A vast array of VPN providers can be found on the market. Free or low-cost VPNs offer limited servers and slower speeds and might maintain logs. (The concern? If a VPN logs your activities, who's to say they won't sell your data?)

Users who value genuine privacy without compromising on speed rather opt for solutions like WireGuard or NordVPN with cutting-edge VPN tech, swift connections, and the ability to outsmart the geolocation barriers of platforms like Netflix and YouTube.

VPNs provide many benefits:

  • Ensuring privacy and anonymity: VPNs mask the device's IP address, rendering it challenging for third parties, including the ISP, to track the user's online activities.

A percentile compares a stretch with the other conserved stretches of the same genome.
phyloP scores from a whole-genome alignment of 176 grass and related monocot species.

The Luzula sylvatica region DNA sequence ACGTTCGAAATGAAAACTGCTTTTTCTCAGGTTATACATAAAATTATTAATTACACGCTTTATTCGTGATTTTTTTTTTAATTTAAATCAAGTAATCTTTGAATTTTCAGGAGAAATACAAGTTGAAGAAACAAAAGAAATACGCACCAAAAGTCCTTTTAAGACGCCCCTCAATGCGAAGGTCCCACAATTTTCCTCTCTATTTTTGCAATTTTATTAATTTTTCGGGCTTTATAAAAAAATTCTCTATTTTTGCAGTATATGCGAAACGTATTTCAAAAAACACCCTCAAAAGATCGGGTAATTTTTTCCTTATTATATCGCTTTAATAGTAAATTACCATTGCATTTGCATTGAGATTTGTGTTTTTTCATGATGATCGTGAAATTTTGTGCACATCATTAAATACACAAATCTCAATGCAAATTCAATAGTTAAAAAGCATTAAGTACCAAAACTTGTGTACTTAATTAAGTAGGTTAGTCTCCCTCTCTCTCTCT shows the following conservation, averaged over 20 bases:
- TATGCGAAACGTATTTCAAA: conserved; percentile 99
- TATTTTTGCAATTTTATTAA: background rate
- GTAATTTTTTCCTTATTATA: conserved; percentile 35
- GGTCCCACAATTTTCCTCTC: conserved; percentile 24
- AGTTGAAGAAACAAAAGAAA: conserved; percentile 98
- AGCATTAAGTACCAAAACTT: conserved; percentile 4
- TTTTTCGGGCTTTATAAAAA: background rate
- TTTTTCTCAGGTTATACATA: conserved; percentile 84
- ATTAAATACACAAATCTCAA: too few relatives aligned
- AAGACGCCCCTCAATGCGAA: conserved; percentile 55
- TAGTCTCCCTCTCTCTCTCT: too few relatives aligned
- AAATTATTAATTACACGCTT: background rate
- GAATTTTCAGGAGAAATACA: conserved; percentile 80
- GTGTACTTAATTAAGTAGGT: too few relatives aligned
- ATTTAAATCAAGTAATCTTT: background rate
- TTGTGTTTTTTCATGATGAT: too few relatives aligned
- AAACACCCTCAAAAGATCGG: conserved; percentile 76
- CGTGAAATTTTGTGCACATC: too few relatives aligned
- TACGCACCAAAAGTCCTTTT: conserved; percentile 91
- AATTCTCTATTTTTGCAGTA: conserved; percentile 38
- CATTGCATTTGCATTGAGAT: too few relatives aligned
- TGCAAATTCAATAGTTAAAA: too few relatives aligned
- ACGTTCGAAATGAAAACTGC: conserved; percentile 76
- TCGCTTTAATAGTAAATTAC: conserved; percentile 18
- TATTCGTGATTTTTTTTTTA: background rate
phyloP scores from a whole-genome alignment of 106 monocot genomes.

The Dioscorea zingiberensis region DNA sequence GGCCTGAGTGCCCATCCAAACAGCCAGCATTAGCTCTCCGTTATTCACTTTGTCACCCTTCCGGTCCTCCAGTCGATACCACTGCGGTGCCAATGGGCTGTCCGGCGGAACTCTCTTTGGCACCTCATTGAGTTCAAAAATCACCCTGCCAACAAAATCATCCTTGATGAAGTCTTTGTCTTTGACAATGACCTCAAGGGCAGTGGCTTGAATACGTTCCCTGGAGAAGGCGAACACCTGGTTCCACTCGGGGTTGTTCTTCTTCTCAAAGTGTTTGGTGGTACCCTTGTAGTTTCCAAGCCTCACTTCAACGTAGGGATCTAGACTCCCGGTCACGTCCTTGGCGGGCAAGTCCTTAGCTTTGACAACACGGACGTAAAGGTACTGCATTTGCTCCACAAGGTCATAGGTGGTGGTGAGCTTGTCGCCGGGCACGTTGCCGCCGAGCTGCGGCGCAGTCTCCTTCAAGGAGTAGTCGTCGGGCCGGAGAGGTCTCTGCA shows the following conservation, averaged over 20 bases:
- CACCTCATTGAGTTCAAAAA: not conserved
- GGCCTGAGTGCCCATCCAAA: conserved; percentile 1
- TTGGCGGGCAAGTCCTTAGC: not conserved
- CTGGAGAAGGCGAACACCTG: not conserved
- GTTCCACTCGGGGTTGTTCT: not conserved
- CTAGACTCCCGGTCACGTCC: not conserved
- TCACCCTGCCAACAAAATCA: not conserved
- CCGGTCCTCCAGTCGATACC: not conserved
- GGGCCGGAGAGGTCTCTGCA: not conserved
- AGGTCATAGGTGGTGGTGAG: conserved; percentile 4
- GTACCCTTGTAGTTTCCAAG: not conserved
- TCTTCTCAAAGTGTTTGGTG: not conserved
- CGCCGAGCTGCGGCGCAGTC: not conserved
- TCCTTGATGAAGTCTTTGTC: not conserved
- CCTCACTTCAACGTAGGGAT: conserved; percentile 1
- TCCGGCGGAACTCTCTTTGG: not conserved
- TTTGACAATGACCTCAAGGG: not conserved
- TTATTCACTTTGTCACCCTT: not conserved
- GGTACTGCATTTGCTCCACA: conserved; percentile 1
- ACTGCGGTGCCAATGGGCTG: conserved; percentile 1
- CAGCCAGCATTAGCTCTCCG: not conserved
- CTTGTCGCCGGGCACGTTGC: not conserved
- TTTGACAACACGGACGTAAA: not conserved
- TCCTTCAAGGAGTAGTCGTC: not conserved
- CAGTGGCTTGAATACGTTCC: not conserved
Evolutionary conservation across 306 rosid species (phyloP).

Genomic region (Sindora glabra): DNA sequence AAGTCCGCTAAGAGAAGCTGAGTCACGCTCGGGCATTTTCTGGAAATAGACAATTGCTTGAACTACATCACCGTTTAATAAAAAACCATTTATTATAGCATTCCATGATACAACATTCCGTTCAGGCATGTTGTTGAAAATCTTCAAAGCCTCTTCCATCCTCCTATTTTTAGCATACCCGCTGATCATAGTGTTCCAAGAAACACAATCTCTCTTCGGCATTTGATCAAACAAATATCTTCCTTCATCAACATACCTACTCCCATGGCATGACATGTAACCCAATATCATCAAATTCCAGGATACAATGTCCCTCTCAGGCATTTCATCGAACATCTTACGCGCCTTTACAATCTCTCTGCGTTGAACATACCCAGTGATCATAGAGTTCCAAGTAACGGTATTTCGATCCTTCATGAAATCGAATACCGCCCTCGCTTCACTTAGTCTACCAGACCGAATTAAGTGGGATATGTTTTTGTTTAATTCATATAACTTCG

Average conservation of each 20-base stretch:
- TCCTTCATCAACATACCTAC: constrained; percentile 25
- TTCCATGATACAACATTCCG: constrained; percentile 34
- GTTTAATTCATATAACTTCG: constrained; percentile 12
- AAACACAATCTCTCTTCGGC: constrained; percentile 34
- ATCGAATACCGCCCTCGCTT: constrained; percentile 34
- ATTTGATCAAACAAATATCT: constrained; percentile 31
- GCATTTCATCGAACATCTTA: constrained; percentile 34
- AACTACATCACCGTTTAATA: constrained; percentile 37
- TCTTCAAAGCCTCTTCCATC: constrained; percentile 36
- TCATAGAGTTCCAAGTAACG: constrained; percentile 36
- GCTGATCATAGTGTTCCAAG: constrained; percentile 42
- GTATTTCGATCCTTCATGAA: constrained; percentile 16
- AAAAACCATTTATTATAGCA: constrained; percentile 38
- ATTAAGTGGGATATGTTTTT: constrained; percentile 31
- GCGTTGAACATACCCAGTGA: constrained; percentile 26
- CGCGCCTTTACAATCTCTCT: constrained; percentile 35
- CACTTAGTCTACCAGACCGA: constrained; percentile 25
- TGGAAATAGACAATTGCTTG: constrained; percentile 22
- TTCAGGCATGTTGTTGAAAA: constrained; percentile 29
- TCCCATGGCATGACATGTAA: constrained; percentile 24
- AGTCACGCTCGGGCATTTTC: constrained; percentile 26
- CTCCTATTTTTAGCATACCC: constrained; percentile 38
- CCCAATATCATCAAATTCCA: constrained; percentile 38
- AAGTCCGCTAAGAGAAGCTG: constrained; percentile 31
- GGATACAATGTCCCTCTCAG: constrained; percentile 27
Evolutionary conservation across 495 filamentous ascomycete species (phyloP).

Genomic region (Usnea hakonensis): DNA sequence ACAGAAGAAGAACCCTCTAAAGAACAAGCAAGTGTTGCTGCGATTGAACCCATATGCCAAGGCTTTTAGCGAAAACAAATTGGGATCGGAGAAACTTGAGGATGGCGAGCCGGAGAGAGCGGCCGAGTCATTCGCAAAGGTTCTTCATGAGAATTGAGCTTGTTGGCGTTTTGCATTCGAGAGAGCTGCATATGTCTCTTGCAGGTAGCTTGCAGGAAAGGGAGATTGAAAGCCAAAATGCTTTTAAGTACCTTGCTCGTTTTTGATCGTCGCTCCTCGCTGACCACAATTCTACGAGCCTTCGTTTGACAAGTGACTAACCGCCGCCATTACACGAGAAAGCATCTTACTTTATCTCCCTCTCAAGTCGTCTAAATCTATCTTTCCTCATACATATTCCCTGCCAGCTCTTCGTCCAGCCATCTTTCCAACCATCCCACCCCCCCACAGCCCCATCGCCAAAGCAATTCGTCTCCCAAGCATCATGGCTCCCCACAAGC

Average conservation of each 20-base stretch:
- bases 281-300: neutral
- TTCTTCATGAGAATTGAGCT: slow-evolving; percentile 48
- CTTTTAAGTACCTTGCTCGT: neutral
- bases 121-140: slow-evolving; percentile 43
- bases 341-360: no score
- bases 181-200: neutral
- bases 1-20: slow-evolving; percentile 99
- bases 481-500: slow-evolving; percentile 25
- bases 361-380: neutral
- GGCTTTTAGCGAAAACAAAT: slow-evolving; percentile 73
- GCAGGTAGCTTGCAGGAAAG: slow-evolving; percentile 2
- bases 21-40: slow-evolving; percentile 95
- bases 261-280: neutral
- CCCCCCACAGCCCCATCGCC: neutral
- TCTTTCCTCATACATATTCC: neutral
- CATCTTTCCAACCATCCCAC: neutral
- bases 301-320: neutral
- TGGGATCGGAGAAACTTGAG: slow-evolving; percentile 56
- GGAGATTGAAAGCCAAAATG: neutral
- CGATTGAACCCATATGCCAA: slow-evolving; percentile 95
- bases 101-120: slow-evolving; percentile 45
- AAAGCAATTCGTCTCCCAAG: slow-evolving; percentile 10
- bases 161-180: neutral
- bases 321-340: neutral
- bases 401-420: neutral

• Bypassing geo-restrictions: They allow access to content that may be restricted in the user's country of residence.
  • Ensuring safety on public Wi-Fi: Using public Wi-Fi without a VPN can expose data to cybercriminals. VPNs ensure that the connection remains encrypted.
  • Avoiding bandwidth throttling: Some ISPs intentionally slow down the provided connection when the user engages in bandwidth-heavy activities like streaming. A VPN can prevent this throttling.

While many VPN use cases are legitimate, VPNs can also provide cover for malicious actors using them for illegitimate purposes:

  • Fraudulent activities: Cybercriminals can use a VPN to mask their real IP addresses while engaging in fraudulent schemes such as phishing, online scams, and financial fraud.
  • Cyberattacks: VPNs can be used to launch cyberattacks, including distributed denial of service (DDoS) attacks that overload websites or networks with traffic to disrupt their functions, directly affecting their availability.
  • Illegal content sharing: Individuals can use VPNs to bypass copyright restrictions and anonymously share copyrighted content such as movies, music, or software.